But who or what was this publicspirited, patriotic Dogget, who has


thus perpetuated his name, although he was a bachelor without offspring? Was he a lord mayor, or an alderman, or a loriner, anglice a saddler, or a fishmonger, or a cordwainer, or a tailor, or a "linen-draper bold," or a peer, or a baronet, or a simple knight, or a squire? No; he was none of these. The name would scarcely dignify the peerage, albeit there be some Wallops, and Smiths, and Browns, and Joneses there, even less aristocratically euphonious. People,in general neither ask nor care what he was. The successful Tom Tug who figures in the prize may perhaps top off a gill to the memory of the founder, but there his interest in the matter ends. Go amongst the countless. thousands who jostie pell-mell to the Derby, the Oaks, or the St. Leger, as if they scarcely expect to live till they get there, who consider these worldrenowned reunions as part and parcel of their existence, events in which they have a vested interest, and ask how, why, or where each got its distinguishing name. Not one in one thousand can tell you. The answer will be as satisfactory as the usual English response, if in any given city, town, or village, you venture to inquire the way to such a shop or house, "really I dont know: I am a stranger here."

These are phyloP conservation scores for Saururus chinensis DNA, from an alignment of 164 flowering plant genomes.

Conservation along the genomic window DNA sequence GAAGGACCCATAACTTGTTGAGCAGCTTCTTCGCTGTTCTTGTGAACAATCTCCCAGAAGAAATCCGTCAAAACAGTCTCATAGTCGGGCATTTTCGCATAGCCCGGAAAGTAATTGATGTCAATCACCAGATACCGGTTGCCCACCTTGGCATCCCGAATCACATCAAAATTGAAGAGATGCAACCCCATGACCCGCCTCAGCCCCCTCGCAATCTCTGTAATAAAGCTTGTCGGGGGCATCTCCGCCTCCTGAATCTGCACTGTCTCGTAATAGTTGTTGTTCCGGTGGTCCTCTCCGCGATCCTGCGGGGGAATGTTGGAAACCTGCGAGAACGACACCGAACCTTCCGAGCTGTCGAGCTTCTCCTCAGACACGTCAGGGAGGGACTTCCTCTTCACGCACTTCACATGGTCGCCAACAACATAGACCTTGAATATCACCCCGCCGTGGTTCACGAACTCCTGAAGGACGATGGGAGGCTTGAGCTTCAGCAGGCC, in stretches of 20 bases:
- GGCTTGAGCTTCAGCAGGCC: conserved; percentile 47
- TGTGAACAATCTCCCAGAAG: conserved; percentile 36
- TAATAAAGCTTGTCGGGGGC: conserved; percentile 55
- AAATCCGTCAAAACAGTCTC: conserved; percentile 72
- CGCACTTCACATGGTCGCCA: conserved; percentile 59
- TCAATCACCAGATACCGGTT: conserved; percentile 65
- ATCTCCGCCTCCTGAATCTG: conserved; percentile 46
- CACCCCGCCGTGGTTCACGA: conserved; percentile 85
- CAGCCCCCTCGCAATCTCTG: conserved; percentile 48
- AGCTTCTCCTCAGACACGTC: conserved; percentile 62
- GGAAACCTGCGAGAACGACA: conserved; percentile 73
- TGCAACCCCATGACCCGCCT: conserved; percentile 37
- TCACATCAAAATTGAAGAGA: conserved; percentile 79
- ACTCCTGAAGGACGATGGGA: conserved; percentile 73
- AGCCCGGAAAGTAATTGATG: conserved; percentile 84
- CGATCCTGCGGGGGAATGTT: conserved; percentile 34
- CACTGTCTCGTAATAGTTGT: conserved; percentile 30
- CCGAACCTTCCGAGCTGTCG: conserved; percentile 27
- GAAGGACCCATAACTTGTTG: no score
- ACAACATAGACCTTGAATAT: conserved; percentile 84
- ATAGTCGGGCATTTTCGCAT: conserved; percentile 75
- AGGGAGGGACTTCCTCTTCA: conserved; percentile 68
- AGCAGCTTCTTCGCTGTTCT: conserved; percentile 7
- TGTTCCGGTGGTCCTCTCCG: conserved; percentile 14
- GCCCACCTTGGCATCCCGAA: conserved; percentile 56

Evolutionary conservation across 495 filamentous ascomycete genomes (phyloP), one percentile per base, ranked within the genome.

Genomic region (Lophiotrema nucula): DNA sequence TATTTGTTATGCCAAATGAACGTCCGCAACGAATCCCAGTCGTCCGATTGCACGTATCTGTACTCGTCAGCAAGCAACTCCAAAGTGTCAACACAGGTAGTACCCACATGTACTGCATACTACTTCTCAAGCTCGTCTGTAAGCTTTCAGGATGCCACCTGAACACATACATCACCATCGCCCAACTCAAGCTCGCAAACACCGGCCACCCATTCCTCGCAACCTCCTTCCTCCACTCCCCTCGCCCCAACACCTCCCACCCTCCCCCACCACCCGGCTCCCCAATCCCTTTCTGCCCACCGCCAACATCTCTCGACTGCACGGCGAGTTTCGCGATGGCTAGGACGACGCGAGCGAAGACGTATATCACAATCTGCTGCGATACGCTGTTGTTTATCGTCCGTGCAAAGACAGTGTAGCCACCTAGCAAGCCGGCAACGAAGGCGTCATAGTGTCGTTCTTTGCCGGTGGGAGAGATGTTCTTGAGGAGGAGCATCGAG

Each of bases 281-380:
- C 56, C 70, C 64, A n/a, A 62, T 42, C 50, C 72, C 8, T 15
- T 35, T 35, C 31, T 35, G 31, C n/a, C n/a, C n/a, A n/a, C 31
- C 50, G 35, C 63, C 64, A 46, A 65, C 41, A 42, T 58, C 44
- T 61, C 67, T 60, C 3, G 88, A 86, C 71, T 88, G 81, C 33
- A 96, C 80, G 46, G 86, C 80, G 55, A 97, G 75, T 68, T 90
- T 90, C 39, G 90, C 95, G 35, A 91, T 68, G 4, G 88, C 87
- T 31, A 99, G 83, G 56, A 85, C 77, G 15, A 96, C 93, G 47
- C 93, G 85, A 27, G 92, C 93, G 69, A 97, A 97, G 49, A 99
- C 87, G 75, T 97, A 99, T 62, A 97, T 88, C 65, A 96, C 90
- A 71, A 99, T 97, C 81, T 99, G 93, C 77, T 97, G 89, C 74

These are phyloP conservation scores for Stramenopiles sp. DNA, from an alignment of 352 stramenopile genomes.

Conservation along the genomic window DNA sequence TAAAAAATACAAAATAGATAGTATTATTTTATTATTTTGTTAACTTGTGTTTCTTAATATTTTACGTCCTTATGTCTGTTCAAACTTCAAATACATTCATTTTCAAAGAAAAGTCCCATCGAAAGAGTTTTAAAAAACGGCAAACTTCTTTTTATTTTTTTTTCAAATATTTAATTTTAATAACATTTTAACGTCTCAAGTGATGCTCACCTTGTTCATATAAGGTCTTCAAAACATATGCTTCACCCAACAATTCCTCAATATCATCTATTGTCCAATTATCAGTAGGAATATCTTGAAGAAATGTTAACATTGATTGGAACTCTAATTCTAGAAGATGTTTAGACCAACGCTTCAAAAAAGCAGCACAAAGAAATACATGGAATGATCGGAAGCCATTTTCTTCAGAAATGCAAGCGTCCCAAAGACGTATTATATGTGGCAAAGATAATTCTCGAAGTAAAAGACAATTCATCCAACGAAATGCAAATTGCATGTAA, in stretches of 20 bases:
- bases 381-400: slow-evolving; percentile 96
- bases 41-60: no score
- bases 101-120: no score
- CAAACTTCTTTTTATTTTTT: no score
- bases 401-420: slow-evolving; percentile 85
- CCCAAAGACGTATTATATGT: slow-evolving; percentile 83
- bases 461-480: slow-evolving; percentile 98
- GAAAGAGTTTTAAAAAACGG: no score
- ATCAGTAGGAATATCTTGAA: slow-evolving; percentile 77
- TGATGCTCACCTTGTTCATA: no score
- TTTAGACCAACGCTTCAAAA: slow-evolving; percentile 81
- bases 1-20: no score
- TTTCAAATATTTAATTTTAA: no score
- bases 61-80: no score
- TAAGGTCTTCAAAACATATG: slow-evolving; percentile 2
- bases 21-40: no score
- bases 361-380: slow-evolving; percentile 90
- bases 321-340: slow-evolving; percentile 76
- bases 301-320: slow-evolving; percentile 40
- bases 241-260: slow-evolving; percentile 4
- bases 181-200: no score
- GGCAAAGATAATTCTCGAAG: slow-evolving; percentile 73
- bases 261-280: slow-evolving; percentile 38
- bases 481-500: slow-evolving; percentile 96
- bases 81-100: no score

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Well, then, this Dogget was an actor, a manager, an author, too--for he wrote a comedy-and, withal, an Irishman. This last accidental item was no particular recommendation in those days to gentlemen in search of a living on the Saxon side of the channel. But he was not only a very humorous son of Erin, but a prudent one, to boot, for he made money and kept it; was known on 'Change as a successful dabbler in the stocks; had savings in the funds, a good floating balance at his bankers; led a highly respectable life, and died in ripe old age, as honest Partridge so fervently expressed his wish to pass away, comfortably in a bed, with sorrowing friends around him.

Dogget's intended gift was adver